Judge tells ex-husband's family to give bride back her dowry of £40,000

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The Independent Online

A divorced man and his family have been ordered to repay up to £40,000 received in dowry and gifts for his arranged Hindu marriage, in a civil case lawyers believe could trigger a flood of claims.

Rakesh Verma's former wife, Bobita, claimed that on the breakdown of their marriage he had not returned her daaj - the traditional gift of gold and almonds to a Hindu bride from her parents - or her buuri, gold and jewellery presented to her by the groom's family.

Jacqui French, senior partner at French & Co, which specialises in Asian divorce law and has represented Mrs Verma, said yesterday that the case at Bradford county court was the first to mark out the daaj and buuri as the wife's property. "'Dowry' is a misnomer as it suggests the property is the possession of the husband's," she said. "A lot of husbands tell us that the dowry belongs to them."

Ms French said she had at least 100 other similar cases of women who had a claim on such possessions.

Mrs Verma had fought in the courts for three years to regain gold jewellery, silk clothing and household items paid by her parents at their wedding in August 1996. Bradford County Court was told that 65 of her husband's family were given jewellery and cash gifts by her father.

Although the couple's nuptials cost an additional £30,000 and included five ceremonies, the marriage lasted just 70 days. A two-week honeymoon in Barbados was cut to one week after a row and when Mrs Verma found life unbearable after they moved in with her husband's family, her parents took her home to Bradford.

In his judgment last week, Judge James Barry said: "I have seen the video of the then-happy couple at various stages of the Indian ceremony... It is a great pity [that it] led to the bitter tears and recriminations of this sombre case."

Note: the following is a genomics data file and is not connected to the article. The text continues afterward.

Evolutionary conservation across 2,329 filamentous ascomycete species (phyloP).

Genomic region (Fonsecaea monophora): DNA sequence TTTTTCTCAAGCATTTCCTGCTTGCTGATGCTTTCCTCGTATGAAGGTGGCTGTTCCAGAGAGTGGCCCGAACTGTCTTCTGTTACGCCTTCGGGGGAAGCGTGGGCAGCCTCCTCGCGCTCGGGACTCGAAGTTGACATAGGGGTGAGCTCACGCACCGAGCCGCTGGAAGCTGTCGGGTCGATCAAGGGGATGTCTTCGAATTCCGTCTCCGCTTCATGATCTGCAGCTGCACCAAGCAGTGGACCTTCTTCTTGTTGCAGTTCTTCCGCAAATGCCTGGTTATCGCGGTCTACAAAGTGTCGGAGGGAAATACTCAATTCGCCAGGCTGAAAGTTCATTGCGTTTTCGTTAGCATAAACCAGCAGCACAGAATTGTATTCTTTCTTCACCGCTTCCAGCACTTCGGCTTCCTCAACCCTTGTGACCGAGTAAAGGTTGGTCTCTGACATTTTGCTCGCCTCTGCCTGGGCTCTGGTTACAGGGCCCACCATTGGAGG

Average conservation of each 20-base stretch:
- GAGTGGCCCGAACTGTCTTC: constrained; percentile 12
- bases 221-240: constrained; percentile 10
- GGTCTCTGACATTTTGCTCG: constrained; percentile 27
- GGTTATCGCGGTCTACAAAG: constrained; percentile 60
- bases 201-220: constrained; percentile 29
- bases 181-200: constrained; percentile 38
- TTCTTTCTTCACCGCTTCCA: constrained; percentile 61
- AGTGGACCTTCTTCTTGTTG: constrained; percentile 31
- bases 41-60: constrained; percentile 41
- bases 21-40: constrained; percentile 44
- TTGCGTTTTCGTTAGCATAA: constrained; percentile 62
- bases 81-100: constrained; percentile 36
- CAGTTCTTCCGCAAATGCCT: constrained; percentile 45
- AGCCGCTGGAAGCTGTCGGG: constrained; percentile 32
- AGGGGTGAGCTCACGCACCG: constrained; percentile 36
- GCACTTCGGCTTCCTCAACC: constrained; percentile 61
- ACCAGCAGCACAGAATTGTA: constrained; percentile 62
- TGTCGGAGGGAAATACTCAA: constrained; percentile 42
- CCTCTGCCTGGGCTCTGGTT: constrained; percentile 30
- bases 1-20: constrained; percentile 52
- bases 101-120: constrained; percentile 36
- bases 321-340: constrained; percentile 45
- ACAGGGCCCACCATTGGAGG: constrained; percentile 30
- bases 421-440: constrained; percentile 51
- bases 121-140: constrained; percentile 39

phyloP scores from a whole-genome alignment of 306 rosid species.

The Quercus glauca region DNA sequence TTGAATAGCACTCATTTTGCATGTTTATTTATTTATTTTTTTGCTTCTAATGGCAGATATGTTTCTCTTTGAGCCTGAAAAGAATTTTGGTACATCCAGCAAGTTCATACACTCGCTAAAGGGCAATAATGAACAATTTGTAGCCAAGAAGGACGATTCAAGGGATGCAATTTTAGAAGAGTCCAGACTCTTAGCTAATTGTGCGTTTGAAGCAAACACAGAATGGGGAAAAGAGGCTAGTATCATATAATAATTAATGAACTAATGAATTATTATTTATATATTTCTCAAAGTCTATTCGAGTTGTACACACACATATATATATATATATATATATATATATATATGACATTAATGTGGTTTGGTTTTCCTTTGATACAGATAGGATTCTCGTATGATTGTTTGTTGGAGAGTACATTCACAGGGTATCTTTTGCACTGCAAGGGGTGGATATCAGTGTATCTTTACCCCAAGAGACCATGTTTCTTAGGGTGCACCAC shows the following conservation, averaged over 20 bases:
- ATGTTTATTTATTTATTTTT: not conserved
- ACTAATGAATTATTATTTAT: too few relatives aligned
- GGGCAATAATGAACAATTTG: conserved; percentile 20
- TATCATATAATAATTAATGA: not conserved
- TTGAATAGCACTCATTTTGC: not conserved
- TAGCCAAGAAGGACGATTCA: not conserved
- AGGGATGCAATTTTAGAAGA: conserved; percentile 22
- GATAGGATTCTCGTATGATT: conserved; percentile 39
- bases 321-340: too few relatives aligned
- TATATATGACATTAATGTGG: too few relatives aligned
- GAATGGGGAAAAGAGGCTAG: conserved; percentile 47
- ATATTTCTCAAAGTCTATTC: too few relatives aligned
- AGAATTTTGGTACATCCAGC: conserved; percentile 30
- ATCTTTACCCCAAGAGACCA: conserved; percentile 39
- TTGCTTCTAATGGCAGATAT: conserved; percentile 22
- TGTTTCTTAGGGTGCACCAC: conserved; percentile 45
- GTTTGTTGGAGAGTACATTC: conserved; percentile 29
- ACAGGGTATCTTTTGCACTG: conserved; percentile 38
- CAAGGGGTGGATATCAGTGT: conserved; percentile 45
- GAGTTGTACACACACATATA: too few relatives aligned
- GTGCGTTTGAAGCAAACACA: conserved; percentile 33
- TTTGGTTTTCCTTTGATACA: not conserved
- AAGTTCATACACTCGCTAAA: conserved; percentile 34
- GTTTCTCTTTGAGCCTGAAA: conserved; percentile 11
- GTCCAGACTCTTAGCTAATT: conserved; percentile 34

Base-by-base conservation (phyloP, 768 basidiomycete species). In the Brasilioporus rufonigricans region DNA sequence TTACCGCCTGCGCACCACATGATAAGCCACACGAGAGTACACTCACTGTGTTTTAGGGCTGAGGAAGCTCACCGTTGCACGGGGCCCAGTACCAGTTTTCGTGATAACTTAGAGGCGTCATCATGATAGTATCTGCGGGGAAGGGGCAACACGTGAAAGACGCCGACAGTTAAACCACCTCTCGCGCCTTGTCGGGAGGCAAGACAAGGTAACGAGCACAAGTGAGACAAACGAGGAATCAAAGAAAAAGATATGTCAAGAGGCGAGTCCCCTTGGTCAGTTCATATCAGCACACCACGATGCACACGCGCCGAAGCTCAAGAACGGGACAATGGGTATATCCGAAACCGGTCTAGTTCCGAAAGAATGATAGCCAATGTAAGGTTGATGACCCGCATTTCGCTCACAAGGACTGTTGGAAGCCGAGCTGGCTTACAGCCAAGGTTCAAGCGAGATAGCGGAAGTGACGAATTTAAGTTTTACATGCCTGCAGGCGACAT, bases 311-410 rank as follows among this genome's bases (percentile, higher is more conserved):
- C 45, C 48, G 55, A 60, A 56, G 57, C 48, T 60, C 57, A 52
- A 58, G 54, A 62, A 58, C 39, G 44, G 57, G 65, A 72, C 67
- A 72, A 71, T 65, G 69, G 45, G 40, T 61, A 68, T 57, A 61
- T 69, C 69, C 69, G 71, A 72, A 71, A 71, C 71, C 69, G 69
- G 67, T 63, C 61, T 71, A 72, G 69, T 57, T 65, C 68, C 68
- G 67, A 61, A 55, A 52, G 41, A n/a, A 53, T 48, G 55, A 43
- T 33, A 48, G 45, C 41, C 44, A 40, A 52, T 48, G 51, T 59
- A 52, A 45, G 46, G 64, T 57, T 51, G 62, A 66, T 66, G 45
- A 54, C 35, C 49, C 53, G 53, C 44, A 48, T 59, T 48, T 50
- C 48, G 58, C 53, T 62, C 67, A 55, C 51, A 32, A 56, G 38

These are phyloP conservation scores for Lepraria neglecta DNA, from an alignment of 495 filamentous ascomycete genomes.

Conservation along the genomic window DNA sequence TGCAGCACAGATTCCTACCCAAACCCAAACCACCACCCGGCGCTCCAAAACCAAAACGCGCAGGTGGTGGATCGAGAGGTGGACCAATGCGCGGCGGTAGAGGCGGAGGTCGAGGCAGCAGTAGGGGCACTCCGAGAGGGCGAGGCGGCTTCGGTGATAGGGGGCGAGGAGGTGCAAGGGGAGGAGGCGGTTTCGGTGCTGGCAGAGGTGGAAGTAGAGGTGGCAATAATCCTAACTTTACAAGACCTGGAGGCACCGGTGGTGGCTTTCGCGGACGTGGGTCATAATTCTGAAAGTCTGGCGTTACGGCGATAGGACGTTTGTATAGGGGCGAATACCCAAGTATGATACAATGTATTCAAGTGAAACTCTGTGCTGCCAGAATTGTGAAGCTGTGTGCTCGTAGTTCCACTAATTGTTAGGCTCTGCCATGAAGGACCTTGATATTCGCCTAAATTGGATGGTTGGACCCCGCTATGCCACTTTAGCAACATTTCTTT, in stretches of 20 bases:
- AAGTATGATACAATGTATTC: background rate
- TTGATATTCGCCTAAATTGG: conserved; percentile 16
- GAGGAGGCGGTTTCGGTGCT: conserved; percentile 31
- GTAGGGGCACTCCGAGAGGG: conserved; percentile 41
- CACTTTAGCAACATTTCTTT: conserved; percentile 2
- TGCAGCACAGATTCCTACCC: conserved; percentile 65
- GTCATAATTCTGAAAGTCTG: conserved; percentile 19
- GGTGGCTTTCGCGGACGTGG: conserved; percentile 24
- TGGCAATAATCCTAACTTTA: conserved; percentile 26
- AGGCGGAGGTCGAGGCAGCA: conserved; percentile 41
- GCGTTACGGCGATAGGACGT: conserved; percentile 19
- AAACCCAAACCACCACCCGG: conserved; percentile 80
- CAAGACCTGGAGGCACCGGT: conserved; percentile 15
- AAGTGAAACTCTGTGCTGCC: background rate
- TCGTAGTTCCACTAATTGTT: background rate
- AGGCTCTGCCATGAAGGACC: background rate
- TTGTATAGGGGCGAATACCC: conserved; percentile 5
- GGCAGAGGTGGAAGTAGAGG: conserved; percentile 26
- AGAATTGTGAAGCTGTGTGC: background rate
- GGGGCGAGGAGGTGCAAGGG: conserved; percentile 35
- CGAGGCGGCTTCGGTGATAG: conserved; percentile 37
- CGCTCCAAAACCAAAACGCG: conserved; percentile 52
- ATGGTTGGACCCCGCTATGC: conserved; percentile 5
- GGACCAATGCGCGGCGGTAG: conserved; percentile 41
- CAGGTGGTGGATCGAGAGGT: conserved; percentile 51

The traditional presentation of dowries from brides' families is less common among second- and third-generation Hindus, and even more unlikely among Muslims. But £50,000 is the standard rate among many orthodox Hindus, creating the conditions for legal redress if a marriage fails.

The case of a Leicester divorcée, Gita Bhalla, 23, who is demanding from her former husband, Anup Sareen, the return of an alleged £60,000 worth of wedding gifts, including her £10,000 dowry, is also in the courts. A pre-trial review of the case will be heard later this year at Leicestershire county court.

A spokesman for the Hindu Cultural Society yesterday said the Bradford judgment seemed appropriate, but the difficulty of distinguishing between presents and gifts could prove difficult. "If it's a present, under Western law it would appear to belong to the groom's family," he said.

Nadeem Khan, editor of Asian Times, said the Bradford case offered a precedent which would "get a lot of people thinking". "Before Muslim weddings we have seen pre-nuptial agreements of sorts which have no legal standing but do represent an agreement to a pre-set [repayment] figure," he said.

Mrs Verma, a business studies student at Leeds Metropolitan University, said: "I am really happy that I have won... and I hope people will learn lessons from this."